nytheatre.com review by Michael Criscuolo
November 16, 2006
Fans of both The Twilight Zone and The X-Files will find lots to like in Roberto Aguirre-Sacasa's new suspense thriller, Dark Matters. His story of a woman's disappearance is expertly told and full of spooky portents. Spousal abuse, alien abduction, cheating housewives—it's all here. Or is it? Rattlestick Playwrights Theater's dynamic and engaging new production keeps one guessing all the way.
The setting is rural Virginia. Michael Cleary, a novelist who drives a milk truck to pay the bills, has reported his wife, Bridget, missing. But, it seems she goes missing a lot: middle-of-the-night sojourns to look at the stars, a former childhood habit of sleepwalking, and a lot more are revealed as the local Sheriff Egan investigates her potential whereabouts. For some reason, though, Michael believes this instance is different, and fears something terrible has happened to her. Their teenage son, Jeremy, is also worried, but causing problems of his own, namely of the drinking and drugging variety.
When Bridget (who is also a writer) finally reappears after several days, she is healthy and unharmed. But, boy, does she have a story to tell! Far be it from me to spoil the fun, but I will say this: the book that Bridget has been researching for years, one that aims to refute the existence of alien life forms...well, let's just say that's not what the research was for.
Despite its supernatural cover, the dominant theme of the play is trust. Michael and Bridget have been married for more than 20 years, and their marital certitude has been fractured over time. They are both still recovering from a several-years-ago incident in which Michael hit Bridget out of rage, and broke her nose. He suspected her of cheating on him then, and when that possibility rears its head again, Michael slowly begins to unravel. Is he going to believe her when she denies his accusation? And, is he going to believe the incredible story about her disappearance? The strength of marital bonds is put to the test in Dark Matters.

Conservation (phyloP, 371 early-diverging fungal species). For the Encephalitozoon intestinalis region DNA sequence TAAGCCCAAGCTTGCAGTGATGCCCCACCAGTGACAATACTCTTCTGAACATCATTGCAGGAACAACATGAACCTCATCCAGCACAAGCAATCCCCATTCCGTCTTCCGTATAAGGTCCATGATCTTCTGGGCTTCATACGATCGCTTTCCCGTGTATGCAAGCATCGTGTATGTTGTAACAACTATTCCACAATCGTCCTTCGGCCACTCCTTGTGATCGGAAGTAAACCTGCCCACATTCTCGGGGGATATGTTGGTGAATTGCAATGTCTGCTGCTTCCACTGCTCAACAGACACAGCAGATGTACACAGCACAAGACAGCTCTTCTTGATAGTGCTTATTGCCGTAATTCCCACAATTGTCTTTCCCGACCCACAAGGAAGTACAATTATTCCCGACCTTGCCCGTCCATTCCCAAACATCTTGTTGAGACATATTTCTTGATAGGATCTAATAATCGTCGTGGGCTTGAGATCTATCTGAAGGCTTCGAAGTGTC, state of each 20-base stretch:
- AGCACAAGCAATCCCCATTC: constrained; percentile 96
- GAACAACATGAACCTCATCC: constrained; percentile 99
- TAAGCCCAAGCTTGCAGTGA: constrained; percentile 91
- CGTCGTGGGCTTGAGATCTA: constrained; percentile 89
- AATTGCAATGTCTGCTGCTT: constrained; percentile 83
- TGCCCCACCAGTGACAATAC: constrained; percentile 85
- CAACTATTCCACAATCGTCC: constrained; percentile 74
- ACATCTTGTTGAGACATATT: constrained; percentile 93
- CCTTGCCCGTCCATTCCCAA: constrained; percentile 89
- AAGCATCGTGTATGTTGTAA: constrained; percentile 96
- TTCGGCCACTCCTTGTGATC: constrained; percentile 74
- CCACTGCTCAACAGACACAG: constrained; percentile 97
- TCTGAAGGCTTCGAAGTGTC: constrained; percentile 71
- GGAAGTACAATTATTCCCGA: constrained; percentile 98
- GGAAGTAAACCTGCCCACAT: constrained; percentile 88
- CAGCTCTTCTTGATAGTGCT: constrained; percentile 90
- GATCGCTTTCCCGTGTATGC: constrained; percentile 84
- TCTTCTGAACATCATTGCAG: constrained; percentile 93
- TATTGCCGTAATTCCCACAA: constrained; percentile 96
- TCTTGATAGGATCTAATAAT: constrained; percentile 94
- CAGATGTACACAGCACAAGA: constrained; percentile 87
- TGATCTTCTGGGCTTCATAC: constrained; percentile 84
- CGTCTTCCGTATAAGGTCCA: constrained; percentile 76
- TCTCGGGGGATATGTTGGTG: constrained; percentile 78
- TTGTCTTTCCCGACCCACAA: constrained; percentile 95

Then, there's the matter of Jeremy. It turns out that, even though he's not involved, Bridget's disappearance has something to do with him. Once again, I am loathe to give away anything, but it soon becomes clear to Michael that he may have to protect Jeremy from Bridget, even though she claims they must protect him from something else altogether.
Aguirre-Sacasa keeps one's head spinning with all of his story's delicious and sinister possibilities, and threads Dark Matters with a noir-ish sensibility. Director Trip Cullman does a masterful job of building suspense and keeping the production's unsettling creepiness factor high. Wilson Chin's wonderfully detailed set, Matt Richards's disturbingly atmospheric lights, and Shane Rettig's sweat-inducing sound design enhance the proceedings.
Elizabeth Marvel, always a forceful and reliable presence on stage, is once again splendid in the role of Bridget, investing deeply in a character that could easily be laughed or shrugged off. Justin Chatwin provides strong support as Jeremy, admirably dodging many of the acting clichés associated with playing teen angst. Michael Cullen brings a cool sturdiness to the role of Sheriff Egan, one that becomes more eerie as the play goes on. And, as Michael, Reed Birney sinks his teeth in and delivers what may be his finest performance to date. Brimming over with panic and suspicion, Birney paints a compelling and utterly convincing portrait of a man coming unglued because he cannot embrace anything illogical or mysterious.
My only gripe with Dark Matters is its closing moments, in which Aguirre-Sacasa unfortunately chooses a looser, more nebulous conclusion than the one he's been barreling toward for the brunt of the play. It gives the production an air of having copped out, which is sad since it doesn't need to. Otherwise, Dark Matters is a spell-binding and hair-raising delight that will leave audiences craving more from this talented young writer.